At the time of his death, Winston was in the process of transforming his physical makeup and effects studio into the new Winston Effects Group with a team of senior effects supervisors.
Winton's most recent projects included "Terminator Salvation: The Future Begins," "G.I. Joe," "Shutter Island" and Cameron's "Avatar."
Stan Winston Biography
A leading figure in modern movie effects, Stan Winston describes himself as a character designer rather than a makeup effects technician. His Stan Winston Studio has crafted some of modern cinema's most fantastic figures.
He collaborated with director James Cameron on the fearsome monster effects of "Aliens" (1986) and on both "The Terminator" (1984) and its lavish 1991 sequel "Terminator 2: Judgment Day".
In a similar vein, he designed the alien hunter in "Predator" (1987) and "Predator 2" (1990). Winston and filmmaker Tim Burton were responsible for Johnny Depp's soulful-eyed and sharp-fingered oddball looks in "Edward Scissorhands" (1990) and Danny DeVito's grotesque Penguin makeup in "Batman Returns" (1992).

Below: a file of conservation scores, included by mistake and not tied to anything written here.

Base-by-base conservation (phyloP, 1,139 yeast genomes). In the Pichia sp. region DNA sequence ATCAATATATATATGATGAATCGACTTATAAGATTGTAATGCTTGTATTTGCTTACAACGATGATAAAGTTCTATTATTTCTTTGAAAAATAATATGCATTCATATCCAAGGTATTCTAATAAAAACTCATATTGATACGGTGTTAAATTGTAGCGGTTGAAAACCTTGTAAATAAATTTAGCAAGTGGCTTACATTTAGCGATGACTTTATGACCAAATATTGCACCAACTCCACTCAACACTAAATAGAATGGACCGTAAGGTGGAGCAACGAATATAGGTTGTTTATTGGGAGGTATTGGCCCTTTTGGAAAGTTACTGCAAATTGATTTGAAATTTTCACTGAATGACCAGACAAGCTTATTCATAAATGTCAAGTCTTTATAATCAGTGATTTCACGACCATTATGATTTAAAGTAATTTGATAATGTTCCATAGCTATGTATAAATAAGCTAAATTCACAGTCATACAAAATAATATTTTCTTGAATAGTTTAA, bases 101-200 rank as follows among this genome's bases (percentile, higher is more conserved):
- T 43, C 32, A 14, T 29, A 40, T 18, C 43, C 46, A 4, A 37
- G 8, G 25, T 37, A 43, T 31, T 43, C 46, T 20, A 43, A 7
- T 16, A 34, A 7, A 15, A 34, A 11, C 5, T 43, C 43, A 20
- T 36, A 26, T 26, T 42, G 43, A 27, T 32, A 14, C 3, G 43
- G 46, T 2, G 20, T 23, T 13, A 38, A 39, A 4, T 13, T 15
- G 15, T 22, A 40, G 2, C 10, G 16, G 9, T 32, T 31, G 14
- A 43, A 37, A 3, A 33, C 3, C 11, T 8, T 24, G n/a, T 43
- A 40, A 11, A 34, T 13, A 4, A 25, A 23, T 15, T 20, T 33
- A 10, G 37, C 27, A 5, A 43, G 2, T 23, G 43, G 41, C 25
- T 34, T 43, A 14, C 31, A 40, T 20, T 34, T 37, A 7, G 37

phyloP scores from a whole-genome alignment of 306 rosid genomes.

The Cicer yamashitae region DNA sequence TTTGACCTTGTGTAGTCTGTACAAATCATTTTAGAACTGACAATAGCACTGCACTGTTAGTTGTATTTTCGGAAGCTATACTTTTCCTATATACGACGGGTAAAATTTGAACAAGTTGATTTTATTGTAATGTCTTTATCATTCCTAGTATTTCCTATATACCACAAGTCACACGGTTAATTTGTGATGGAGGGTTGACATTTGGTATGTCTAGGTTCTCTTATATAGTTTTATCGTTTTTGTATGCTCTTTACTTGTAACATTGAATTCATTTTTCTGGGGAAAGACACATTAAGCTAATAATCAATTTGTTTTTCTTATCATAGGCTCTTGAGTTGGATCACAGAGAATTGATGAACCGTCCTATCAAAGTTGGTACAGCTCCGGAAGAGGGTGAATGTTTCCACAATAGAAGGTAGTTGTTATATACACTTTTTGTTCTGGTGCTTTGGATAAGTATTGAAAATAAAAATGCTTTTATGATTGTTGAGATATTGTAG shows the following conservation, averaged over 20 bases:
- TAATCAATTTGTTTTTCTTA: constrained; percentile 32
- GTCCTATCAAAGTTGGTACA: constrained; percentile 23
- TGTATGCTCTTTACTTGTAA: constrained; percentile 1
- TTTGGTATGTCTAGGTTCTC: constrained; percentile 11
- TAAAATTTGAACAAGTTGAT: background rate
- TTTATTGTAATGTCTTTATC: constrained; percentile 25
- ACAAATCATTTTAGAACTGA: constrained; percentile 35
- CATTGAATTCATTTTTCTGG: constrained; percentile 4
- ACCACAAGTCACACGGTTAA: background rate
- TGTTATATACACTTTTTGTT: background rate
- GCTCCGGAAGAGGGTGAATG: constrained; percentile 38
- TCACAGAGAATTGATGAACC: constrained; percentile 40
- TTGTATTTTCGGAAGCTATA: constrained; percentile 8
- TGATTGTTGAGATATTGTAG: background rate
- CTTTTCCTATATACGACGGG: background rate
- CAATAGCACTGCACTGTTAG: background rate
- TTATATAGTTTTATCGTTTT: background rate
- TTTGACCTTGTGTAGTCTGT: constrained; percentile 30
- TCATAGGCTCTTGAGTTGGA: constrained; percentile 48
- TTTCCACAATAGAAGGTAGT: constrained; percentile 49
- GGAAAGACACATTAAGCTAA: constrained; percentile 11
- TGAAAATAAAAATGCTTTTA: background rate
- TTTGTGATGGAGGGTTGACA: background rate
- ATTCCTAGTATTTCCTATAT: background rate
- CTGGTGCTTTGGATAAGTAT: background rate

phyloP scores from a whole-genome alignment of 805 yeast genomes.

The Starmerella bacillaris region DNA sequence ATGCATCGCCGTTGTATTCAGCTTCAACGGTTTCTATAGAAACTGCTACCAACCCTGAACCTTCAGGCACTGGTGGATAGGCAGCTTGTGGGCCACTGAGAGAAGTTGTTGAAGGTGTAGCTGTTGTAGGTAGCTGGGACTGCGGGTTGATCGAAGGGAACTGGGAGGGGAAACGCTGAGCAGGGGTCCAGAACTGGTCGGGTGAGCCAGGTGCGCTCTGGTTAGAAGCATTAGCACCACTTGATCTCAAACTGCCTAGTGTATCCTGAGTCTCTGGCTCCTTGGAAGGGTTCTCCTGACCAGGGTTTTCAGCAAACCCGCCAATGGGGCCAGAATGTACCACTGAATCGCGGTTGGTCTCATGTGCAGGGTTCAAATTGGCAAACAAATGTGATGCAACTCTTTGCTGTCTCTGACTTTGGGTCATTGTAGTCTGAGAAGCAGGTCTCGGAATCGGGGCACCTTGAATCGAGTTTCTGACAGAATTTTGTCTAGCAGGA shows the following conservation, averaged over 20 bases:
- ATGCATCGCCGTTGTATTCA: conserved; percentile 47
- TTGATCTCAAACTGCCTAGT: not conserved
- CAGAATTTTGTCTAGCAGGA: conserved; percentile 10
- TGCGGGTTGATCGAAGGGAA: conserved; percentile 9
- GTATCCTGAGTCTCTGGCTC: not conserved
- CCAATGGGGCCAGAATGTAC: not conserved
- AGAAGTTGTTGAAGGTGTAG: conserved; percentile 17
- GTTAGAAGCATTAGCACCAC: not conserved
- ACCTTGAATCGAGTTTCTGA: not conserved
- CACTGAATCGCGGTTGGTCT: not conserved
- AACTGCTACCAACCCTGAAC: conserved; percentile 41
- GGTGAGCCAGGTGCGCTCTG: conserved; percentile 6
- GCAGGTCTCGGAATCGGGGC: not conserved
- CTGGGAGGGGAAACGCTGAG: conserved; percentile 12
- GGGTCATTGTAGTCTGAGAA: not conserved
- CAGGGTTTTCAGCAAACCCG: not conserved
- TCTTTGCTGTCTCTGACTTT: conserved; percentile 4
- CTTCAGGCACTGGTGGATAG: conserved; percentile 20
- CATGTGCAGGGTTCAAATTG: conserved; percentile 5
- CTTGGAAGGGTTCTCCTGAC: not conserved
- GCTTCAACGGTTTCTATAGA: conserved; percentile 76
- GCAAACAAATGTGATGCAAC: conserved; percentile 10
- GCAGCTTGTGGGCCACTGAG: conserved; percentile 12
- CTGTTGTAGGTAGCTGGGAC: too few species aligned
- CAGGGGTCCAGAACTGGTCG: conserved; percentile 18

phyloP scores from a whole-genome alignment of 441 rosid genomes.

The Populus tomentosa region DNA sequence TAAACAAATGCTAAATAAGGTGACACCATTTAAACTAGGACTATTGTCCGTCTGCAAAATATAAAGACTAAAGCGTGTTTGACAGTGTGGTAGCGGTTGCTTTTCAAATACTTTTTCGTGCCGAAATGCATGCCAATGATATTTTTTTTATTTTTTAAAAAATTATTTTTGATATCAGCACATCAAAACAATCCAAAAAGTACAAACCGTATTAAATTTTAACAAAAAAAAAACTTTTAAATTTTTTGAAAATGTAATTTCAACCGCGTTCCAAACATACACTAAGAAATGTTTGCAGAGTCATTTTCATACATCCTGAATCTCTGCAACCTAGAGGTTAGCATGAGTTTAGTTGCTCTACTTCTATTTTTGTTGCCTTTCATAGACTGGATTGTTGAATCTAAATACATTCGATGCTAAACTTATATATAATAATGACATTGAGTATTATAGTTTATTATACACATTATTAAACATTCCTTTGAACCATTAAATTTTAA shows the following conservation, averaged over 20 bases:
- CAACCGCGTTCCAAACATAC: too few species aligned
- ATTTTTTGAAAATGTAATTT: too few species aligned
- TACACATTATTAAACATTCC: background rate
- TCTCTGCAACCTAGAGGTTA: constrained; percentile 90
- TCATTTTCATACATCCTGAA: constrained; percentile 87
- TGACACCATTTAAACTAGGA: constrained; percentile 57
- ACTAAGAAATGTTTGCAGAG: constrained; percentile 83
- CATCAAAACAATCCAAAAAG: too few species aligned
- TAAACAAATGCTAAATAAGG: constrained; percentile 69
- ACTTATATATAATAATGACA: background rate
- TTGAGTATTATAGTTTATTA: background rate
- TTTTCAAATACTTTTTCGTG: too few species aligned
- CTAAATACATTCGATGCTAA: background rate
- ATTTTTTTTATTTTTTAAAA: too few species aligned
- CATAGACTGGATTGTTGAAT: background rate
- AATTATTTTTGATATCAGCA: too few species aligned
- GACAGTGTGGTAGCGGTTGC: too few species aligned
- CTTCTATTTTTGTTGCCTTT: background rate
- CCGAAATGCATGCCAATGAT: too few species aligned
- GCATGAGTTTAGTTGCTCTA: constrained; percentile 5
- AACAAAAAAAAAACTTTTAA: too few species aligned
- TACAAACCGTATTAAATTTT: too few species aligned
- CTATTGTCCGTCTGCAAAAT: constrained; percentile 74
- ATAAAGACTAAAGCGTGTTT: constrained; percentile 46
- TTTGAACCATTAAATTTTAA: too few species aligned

Winston employs a crack team of painters, sculptors, and other artists and craftsmen which he has favorably compared to the masters of the Renaissance. A less controversial comparison could be drawn to the Disney Studio of the classic era.
He also owes a debt to Ray Harryhausen, that low-tech effects wizard of the 1950s and 60s, who also made movie creatures that had to convince visually as well as emotionally. More than a talented techie, Winston has been a major player on many of his projects.
Realizing that much of the future of special effects will involve computers, he joined forces with Cameron and Scott Ross to establish Digital Domain, already the second largest computer effects company after Industrial Light and Magic.